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Royal Air Force assists in the repatriation of critically endangered Kemp's Ridley turtle

RAF Valley in Anglesey and RAF Northolt in London, have assisted in two stages of an extraordinary relay, that will result in the rehabilitation of one of the world’s most endangered animals back into the wild and to the warm waters of the Gulf of Mexico.

Turtle swimming in water enclosure

A Kemp's Ridley turtle was found washed up on Talacre beach, near Prestatyn, N.Wales nearly two years ago and has been dubbed ‘Tally’ in honour of that link.  It was initially believed to be dead but thanks to some quick thinking it was recovered owing to the timely intervention of British Divers Marine Life Rescue expert Gem Simmons, who now acts as an unpaid conservation advisor to RAF Valley, an airfield that borders a considerable nature reserve.  The animal was then transferred to Anglesey Sea Zoo, where it has been nursed back to health thanks to the dedication of Sea Zoo Director Frankie Hobro and her team.

2 people looking at the turtle in it's enclosure

At the request of Anglesey Sea Zoo and wildlife protection organisations in the United States, the RAF has agreed to assist in a key stage of the rehabilitation of this critically endangered turtle.

"This is the furthest and most complex repatriation effort we have ever been involved in."

Ken Andrews
US, Turtles Fly Too, Charity Director

In the early hours of Wednesday morning 30 Aug, an RAF Police escort was provided from Sea Zoo to RAF Valley, where a team of volunteer pilots transferred the animal from RAF Valley to RAF Northolt for onward transit to Heathrow and thence a scheduled flight to Texas ahead of release.

RAF Police escort to RAF Valley

“We are indebted to the RAF for their valuable time and assistance here, both in applying their military planning and logistical skills to this operation and in providing practical help in ensuring the best prospects for the animal by allowing it to fly from RAF Valley, as a road move of the animal overland would have added considerably to the animal’s stress levels and disruption.”

Ken Andrews
US, Turtles Fly Too, Charity Director

Tally the turtle in her moving container

Group Captain Matt Hoare, RAF Valley’s Station Commander said: 

This is clearly not core Royal Air Force business, but my team here at Valley have been delighted to assist with this most worthy venture.  It is probably worth noting that the repatriation means that Valley (and RAF Northolt) would have played a small part in helping save what the lead US turtle rescue charity described to us this morning, as one of the most endangered of all sea turtles in the world’s oceans, with only 1 in 1000 making it to Tally’s age; indeed, it would be difficult to imagine a more threatened animal. We look forward to being able to monitor its progress.”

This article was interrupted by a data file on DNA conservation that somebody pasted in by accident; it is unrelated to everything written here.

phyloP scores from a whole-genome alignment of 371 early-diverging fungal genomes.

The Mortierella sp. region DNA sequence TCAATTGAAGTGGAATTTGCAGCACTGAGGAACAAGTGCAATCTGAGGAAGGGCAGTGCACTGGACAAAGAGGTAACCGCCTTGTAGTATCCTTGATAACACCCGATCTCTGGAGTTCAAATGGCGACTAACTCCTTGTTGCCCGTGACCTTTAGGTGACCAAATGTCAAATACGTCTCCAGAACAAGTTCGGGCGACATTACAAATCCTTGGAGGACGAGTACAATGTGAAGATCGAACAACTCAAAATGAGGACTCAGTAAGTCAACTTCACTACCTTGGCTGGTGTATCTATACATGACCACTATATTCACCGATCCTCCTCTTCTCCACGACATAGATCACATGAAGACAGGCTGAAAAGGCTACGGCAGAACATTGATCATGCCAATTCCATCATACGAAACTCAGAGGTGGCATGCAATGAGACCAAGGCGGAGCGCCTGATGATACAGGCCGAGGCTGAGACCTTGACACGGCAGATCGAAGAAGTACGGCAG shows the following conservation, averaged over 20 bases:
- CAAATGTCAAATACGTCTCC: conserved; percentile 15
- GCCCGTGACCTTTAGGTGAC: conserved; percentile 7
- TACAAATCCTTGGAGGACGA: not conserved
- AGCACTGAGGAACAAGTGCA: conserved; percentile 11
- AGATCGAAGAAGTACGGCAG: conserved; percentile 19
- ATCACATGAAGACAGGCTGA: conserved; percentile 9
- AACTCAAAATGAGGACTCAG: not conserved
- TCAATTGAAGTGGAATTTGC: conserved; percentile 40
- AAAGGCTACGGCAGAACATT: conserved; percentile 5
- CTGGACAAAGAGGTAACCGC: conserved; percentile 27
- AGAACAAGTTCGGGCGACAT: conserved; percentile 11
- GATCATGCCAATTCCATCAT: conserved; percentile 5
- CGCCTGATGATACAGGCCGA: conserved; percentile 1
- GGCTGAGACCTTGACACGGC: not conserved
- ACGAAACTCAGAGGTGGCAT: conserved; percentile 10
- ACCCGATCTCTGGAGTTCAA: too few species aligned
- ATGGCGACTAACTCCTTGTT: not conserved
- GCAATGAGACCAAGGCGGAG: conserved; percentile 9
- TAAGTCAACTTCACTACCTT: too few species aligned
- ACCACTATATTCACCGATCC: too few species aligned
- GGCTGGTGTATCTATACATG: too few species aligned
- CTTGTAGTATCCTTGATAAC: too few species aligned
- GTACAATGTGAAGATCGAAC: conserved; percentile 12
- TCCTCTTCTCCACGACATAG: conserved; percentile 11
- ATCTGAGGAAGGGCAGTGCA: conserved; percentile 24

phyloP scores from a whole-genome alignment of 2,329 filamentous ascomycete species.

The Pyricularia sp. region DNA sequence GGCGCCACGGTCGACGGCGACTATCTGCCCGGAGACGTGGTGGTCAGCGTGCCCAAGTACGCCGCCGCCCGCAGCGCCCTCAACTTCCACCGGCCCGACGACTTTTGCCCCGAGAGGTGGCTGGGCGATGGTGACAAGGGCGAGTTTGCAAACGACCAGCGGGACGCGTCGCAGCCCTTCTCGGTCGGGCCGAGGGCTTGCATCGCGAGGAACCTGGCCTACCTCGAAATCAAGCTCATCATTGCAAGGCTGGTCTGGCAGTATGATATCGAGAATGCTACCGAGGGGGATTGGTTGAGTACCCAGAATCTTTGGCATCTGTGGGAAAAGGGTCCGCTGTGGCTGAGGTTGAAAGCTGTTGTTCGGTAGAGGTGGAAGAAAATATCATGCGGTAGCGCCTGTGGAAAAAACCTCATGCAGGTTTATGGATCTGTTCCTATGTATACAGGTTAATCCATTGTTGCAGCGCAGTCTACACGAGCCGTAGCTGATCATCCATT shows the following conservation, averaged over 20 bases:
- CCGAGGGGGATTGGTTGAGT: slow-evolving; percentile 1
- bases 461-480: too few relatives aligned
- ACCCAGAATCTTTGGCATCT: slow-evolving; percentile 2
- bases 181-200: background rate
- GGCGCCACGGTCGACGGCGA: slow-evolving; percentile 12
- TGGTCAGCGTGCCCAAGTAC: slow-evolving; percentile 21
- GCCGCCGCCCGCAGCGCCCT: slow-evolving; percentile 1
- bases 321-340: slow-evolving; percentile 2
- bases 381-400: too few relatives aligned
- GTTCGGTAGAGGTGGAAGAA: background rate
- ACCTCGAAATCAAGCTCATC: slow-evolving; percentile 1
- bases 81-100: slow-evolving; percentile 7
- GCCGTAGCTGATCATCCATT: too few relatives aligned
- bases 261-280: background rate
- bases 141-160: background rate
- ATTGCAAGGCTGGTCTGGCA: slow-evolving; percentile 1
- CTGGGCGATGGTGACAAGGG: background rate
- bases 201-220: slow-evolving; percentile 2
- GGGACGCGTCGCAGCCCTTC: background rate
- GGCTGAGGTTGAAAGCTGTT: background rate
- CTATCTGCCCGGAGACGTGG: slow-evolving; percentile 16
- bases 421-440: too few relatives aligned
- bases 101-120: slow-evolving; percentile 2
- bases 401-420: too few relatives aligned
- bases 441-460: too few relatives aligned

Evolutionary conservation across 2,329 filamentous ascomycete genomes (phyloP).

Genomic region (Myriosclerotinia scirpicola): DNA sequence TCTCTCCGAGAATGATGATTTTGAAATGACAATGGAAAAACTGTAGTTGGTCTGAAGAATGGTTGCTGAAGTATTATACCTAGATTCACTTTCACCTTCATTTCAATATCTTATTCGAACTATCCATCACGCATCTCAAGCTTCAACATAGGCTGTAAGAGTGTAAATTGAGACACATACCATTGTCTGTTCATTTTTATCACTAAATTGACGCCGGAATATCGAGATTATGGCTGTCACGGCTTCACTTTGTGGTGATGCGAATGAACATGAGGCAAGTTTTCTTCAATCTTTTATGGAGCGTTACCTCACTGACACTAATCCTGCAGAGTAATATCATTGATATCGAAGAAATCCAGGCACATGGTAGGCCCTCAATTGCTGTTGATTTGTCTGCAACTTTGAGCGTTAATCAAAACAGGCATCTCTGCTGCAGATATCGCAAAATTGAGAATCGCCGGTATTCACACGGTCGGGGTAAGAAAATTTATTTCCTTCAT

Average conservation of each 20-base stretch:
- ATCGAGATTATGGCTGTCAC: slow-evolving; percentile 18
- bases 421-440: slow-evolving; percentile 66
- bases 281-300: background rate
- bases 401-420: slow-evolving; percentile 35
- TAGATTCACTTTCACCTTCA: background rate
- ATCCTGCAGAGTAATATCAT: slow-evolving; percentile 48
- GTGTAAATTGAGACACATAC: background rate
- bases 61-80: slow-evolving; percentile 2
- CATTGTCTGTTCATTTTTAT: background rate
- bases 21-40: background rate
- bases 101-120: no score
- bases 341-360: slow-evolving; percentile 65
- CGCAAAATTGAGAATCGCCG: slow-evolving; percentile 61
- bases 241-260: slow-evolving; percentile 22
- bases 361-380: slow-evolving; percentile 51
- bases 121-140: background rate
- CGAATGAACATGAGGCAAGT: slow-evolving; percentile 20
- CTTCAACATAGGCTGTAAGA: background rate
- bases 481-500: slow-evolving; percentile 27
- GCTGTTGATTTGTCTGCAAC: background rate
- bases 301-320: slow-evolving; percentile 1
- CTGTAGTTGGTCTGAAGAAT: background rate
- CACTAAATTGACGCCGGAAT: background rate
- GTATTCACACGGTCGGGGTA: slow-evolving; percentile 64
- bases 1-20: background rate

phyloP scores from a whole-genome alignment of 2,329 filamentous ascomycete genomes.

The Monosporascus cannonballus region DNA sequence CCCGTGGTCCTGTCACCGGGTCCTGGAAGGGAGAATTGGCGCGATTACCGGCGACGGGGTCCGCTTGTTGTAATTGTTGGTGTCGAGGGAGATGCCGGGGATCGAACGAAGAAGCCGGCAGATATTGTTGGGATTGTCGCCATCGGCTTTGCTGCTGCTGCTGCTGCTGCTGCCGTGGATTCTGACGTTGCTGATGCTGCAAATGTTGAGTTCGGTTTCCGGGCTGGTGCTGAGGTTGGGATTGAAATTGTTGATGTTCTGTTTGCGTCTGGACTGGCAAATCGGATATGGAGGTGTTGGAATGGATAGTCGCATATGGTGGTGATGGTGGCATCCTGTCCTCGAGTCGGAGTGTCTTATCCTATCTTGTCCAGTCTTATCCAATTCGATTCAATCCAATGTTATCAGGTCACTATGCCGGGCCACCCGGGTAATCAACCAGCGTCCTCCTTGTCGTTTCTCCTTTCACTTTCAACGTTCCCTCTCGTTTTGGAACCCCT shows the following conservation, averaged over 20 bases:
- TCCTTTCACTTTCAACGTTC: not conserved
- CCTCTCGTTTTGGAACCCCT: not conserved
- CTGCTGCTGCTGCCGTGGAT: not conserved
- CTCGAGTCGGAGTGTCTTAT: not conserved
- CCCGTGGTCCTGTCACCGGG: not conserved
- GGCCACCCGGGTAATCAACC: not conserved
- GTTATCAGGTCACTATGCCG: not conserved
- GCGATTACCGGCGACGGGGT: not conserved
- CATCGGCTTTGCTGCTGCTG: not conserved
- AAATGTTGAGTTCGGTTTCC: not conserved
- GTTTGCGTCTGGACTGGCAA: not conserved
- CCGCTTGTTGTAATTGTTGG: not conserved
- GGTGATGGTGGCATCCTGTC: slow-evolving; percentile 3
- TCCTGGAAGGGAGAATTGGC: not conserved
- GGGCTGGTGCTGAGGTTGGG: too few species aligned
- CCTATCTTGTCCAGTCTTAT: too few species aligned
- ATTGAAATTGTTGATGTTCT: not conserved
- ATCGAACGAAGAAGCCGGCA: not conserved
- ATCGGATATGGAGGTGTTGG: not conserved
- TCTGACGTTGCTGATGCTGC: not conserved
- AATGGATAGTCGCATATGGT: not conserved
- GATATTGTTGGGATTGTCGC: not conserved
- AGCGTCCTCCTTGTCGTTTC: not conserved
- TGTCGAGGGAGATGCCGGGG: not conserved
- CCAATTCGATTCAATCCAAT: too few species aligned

People loading the Turtle container into the light aircraft

Acting Sergeant Roberts, who has been involved in planning this from the start, said: 

It has given us all a spring in our step to know we are helping in this way and it has been a privilege to work with these other international agencies, wildlife charities and Anglesey Sea Zoo, to assist with this worthwhile project.  God Speed Tally!

Mary Kay Skoruppa, the U.S. Fish and Wildlife Service’s Texas Sea Turtle Coordinator added:

Thanks to the response of a great group of international partners and volunteers, Tally is alive and ready to come home.

Kemp’s Ridley sea turtles are the smallest and one of the most endangered species of sea turtles in the world. Though primarily found in the Gulf of Mexico and coastal waters of eastern North America, juvenile Kemp’s Ridleys sometimes get swept up in the powerful Gulf Stream and are carried all the way across the Atlantic.

If all goes well, the international team of partners along with Dr. Donna Shaver, the Texas Sea Turtle Stranding Coordinator from Padre Island National Seashore, are planning to meet in Galveston to celebrate Tally’s release back into the wild in early September.

people on runway at night waving off the light aircraft carrying Tally the turtle to RAF Northolt

“An endangered species is one that is at risk of extinction in the near future, so every individual counts. We are incredibly thankful for all the volunteers and partners who have given Tally a second chance at life; from the dog walker in Wales who reported the turtle, to Turtles Fly Too who are generously flying her back to Texas. We hope that Tally will grow to maturity and return to nest on a Texas beach in a few years to help ensure her species’ survival into the future.”

Mary Kay Skoruppa
U.S. Fish and Wildlife Service’s Texas Sea Turtle Coordinator

Texas A&M University at Galveston’s Gulf Center for Sea Turtle Research will attach a tracking device to monitor Tally’s movements after release.